By Karine Kalantarian and Hovannes Shoghikian
Police in Yerevan on Monday confirmed reports about a violent dispute between activists of Armenia’s two main establishment parties, but claimed that none of their senior figures was involved in it.
Armenian newspapers reported over the weekend that the incident occurred in the city’s southern Erebuni district on Thursday and involved the local leaders of the governing Republican Party (HHK) and the Prosperous Armenia Party (BHK) of businessman Gagik Tsarukian. Citing unnamed government sources, they said the district’s Republican prefect, Mher Sedrakian, and a group of his loyalists attacked and beat up the head of the local BHK chapter, Harutiun Karapoghosian, after he refused to stop his party’s aggressive campaigning in the blue-collar area.
The row reportedly degenerated into a mass fight between local HHK and BHK activists and ended only after police intervention. President Robert Kocharian, who is believed to control the BHK, was said to have held an emergency meeting with the top HHK leader, Defense Minister Serzh Sarkisian, and the chief of the Armenian police, Hayk Harutiunian, later on Thursday.
But according to the chief of Yerevan’s police department, Major-General Nerses Nazarian, what happened was a mere “dispute of friendly character” in which neither Sedrakian nor Karapoghosian had any role. “There was really a dispute between local young people,” Nazarian told a news conference. “They have differing views on elections and other minor differences, but they are neighbors and friends.”
“But we managed to settle that minor dispute. They were warned against causing more such incidents,” he said.
Nazarian added that four men were detained and taken to the local police station for questioning. “They asked us not to turn their friendly relationship into criminal prosecution,” he said. “Their parents were invited to the police station, and they also talked to each other … In the end, they shook hands, hugged each other and were allowed to go.”
Launching criminal proceedings against them would therefore be a “very bad thing,” reasoned the police general.
Erebuni has for years been considered a de facto fiefdom of Sedrakian, who has extensive business interests in the district and is regarded as a crime figure by some media and opposition leaders. Sedrakian, who is better known to locals as Tokhmakhi Mher, actively campaigned for the HHK’s and Kocharian’s victory in the 2003 parliamentary and presidential elections.
Sedrakian narrowly survived an apparent assassination attempt in July 2003 when his car was rocked by a bomb. Nobody was ever prosecuted in connection with the blast.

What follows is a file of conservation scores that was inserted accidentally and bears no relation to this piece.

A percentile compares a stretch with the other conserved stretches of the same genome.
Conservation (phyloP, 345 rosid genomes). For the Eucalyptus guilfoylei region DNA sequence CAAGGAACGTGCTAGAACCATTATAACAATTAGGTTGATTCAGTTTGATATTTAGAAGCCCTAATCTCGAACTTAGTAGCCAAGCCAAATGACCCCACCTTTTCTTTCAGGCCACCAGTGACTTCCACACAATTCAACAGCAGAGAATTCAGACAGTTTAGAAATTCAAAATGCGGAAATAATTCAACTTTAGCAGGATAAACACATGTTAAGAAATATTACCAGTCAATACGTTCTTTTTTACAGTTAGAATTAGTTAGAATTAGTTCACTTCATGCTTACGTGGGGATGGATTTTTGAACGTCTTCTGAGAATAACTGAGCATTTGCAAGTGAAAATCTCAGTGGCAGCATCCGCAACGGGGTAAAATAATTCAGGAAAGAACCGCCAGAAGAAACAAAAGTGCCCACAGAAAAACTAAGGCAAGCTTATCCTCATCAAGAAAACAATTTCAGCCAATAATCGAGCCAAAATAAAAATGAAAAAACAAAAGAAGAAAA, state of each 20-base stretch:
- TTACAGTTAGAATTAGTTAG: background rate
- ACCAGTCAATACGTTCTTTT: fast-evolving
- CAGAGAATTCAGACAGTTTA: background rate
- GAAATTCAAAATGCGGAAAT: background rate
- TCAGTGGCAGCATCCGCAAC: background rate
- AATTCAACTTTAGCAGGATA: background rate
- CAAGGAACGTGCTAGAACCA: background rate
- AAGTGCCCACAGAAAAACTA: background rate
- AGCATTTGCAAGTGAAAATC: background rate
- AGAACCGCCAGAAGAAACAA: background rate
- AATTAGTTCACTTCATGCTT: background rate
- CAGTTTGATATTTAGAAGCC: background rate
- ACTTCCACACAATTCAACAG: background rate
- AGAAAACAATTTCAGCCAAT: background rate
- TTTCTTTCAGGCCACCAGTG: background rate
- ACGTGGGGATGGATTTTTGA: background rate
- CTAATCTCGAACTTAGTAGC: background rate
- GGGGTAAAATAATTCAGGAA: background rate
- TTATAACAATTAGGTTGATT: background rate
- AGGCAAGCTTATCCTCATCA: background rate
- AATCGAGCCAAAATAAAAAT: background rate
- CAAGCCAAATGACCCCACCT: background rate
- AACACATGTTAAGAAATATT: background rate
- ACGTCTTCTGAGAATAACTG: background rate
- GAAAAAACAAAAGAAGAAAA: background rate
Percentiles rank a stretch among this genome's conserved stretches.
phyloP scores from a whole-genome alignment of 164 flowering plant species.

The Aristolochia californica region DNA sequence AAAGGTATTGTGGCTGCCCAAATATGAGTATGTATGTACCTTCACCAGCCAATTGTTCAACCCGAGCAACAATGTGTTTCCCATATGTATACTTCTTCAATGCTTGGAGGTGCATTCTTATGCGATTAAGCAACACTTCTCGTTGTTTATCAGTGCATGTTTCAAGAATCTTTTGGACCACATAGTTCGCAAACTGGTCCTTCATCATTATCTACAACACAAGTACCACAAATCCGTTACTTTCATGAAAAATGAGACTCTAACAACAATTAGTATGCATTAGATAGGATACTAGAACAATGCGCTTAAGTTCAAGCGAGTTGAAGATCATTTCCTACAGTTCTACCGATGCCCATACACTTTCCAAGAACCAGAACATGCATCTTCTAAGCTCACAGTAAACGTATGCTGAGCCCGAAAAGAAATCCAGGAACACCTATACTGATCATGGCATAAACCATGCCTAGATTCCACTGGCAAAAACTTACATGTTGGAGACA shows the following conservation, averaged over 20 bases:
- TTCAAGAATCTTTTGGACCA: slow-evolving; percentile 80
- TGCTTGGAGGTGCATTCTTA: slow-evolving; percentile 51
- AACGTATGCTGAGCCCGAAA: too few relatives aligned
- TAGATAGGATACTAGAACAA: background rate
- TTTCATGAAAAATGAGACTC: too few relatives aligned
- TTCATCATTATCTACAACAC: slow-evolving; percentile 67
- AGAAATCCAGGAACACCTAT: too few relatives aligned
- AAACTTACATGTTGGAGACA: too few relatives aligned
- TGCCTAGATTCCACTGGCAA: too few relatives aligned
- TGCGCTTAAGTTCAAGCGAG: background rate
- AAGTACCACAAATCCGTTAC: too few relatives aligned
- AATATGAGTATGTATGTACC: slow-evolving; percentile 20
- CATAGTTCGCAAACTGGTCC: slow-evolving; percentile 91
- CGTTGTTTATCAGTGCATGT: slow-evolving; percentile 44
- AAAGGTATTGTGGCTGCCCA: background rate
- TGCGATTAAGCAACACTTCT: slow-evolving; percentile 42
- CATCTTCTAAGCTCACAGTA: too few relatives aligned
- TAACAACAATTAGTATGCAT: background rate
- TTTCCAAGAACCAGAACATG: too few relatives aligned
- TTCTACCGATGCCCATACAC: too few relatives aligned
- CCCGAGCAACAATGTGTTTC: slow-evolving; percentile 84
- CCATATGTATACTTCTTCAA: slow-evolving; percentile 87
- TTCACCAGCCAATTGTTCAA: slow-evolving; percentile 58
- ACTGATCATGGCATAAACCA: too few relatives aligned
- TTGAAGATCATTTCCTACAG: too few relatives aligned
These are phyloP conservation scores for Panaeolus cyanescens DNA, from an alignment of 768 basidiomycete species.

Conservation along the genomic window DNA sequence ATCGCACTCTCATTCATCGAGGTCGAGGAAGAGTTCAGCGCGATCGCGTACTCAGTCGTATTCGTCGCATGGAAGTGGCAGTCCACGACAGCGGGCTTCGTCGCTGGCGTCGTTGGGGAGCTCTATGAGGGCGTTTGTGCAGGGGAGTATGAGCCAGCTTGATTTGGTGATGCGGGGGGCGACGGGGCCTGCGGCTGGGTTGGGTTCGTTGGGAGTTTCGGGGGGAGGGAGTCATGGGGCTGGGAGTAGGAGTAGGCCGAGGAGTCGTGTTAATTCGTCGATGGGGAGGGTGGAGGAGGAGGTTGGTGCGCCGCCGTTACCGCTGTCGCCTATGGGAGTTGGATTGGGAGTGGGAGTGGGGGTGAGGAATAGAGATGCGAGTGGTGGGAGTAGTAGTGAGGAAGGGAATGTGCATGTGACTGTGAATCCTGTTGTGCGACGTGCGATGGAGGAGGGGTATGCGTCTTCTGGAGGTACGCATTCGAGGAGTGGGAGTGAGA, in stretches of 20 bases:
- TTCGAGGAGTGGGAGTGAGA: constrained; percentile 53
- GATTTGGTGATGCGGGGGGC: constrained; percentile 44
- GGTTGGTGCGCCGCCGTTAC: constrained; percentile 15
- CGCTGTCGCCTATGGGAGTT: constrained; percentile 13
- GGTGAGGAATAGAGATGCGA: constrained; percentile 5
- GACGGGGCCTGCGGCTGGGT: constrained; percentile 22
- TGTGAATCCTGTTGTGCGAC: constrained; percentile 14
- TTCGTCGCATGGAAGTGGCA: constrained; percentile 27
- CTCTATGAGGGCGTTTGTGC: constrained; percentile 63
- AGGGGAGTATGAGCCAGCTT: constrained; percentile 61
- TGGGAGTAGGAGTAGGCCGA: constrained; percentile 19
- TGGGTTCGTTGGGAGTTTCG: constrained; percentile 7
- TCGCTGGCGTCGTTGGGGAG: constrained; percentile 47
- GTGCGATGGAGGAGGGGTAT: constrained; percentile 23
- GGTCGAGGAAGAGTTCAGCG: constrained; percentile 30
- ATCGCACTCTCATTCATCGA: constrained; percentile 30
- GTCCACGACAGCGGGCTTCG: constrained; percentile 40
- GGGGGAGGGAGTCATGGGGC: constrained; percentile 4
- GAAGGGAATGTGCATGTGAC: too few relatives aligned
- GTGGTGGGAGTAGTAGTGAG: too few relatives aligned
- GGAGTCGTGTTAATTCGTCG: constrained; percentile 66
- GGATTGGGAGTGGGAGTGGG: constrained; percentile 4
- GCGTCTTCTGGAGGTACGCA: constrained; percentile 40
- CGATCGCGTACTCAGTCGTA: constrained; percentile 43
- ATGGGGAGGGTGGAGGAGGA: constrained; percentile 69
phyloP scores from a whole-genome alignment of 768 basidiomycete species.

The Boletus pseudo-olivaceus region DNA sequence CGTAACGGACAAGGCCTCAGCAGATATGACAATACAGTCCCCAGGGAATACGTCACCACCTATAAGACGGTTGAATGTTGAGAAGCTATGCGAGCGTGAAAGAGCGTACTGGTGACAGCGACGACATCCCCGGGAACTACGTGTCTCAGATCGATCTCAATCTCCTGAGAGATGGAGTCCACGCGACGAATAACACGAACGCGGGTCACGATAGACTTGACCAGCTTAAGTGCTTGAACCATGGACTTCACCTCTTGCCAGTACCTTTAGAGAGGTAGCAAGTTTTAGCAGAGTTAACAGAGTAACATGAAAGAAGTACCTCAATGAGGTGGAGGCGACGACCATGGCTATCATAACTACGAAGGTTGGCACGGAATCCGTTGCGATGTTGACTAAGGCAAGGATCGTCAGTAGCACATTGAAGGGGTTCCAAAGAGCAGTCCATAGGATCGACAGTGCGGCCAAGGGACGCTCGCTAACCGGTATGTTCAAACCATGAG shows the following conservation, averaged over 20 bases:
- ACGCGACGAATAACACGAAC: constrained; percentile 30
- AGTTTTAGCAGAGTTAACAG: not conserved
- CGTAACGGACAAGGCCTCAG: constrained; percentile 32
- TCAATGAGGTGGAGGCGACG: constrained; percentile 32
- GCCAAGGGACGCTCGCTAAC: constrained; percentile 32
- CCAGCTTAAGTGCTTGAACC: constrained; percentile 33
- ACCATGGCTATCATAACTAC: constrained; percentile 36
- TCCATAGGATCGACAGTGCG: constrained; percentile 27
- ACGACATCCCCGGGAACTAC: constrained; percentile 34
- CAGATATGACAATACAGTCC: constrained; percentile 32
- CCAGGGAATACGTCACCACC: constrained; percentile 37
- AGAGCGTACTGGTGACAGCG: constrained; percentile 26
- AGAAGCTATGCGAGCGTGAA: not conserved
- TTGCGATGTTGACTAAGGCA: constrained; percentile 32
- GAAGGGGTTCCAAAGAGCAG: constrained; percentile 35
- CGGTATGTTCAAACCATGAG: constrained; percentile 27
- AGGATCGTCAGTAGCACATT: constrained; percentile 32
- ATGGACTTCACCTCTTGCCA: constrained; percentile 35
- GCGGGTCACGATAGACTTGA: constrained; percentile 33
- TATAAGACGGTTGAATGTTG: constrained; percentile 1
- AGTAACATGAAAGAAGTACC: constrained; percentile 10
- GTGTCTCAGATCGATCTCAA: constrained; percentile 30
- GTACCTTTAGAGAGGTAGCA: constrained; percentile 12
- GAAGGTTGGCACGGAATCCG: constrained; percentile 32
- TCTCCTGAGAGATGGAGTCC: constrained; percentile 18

The latest Erebuni incident was the first reported instance of violence between representatives of the HHK and the BHK. It will stoke lingering speculation about a potentially bitter rivalry between the two parties that are likely to grab the largest number of seats in Armenia’s next parliament.
Neither party officially commented on the incident on Monday. But one senior Republican described it as a “provocation against both parties” which he said was organized by the opposition Orinats Yerkir Party of former parliament speaker Artur Baghdasarian. Gagik Melikian did not elaborate.
Mher Shahgeldian, Orinats Yerkir’s deputy chairman, laughed off the allegation. “This is an absurd statement,” he told RFE/RL. “What is Orinats Yerkir to do with their relations?”
Many local commentators are convinced that the leaders of the HHK and the BHK will agree on a mutually acceptable outcome of the May 12 parliamentary elections despite their somewhat frosty rapport. Some suggest that such an agreement has already been reached.
“I don’t see a confrontation between us,” noted Melikian. “What I see is a honest and open competition.”
Nazarian was also asked to comment on another brawl that reportedly took place at a private Yerevan college last week between two groups of young men led by sons of Prosecutor-General Aghvan Hovsepian and Minister for Local Government Hovik Abrahamian. He insisted that none of the participants of the “dispute over a girl” is related to either influential official.
“Two guys were in love with the same girl,” said the Yerevan police chief. “A dispute broke out between them. The university management tried to separate them, but they threw chairs at each other and one accidentally hit the pro-rector.”